Secondly, over time you build tolerance. If you’re obsessively watching pornography, you will eventually require more extreme versions of it, otherwise it will stop being exciting. Or if you’re a gambling addict, you’ll feel the need to bet higher and higher amounts, because lower amounts simply won’t thrill you anymore. Your baseline will adjust, and you’ll require a more potent version. These two factors create a vicious cycle, where you keep pressing on the pleasure side more and more, while getting less and less pleasure from it.
And if you keep giving into your cravings, day after day, eventually you’re not doing it for pleasure anymore. You’re doing just to feel normal, and you might not even realize it. Take a look at this graph here. It’s another way to visualise the pain/pleasure balancing act that takes place. When you first indulge in instant gratification, you feel great due to a dopamine spike. But once the high wears off, it drops down and goes below the baseline. You feel a sense of unease and you crave more of your “drug”. So you indulge again, but by doing that, you’re not letting the balance reset properly.
Further indulgence then isn’t as gratifying as it was at first, due to diminishing marginal utility. But you don’t want to stop, rather, you want to recreate that high, because of the cravings. So you keep using over and over and over, but you get to a point where you’re no longer getting anything out of it, you’re just using your drug to feel normal, because you’ve developed tolerance and adapted. What used to make you feel good, is now required for you to not feel terrible. And if you stop now, you’ll have to face the withdrawal symptoms and feel irritated, distracted, anxious or empty. All because the self-regulating mechanism wants to collect the debt that you racked up from binging on highly dopaminergic activities.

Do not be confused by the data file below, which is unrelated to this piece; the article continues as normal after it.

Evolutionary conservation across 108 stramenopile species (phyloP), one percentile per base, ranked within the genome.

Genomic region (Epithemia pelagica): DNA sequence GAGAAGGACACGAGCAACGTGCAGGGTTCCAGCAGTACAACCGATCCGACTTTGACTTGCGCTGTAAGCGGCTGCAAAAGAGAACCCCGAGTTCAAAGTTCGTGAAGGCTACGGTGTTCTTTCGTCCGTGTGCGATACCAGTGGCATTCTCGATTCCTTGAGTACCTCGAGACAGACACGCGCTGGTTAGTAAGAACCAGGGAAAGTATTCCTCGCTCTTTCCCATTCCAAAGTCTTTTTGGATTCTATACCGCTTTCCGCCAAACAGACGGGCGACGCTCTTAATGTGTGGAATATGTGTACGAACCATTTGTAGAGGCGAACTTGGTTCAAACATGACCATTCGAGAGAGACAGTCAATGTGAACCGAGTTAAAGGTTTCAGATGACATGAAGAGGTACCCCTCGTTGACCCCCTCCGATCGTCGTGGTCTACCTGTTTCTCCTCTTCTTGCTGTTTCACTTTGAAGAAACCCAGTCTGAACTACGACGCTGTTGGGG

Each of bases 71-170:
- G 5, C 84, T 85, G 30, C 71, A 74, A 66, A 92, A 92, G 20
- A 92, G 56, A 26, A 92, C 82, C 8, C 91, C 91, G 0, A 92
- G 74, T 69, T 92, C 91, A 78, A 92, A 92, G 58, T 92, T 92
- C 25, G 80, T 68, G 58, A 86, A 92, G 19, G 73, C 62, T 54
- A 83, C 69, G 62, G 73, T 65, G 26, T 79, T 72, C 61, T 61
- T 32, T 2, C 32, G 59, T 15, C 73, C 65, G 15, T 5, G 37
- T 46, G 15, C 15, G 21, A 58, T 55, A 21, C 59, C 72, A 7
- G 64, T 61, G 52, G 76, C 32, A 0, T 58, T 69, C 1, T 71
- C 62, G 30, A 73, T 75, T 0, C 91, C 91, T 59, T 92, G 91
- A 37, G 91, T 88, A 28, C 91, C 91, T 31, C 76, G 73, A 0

And I believe a lot of us are stuck in this pattern. We’ve become slaves to our cravings, and we can’t really control our behavior, even if we think we can. So the big question is: how can we break this vicious cycle and take that control back? Unfortunately, it’s very unlikely that you’ll just wake up one day and suddenly stop your compulsive behavior out of the blue. However, there is a solution. It’s actually really simple, but your addicted brain won’t like it. That’s why afterwards, I’ll lay out a coherent plan to make the whole thing easier.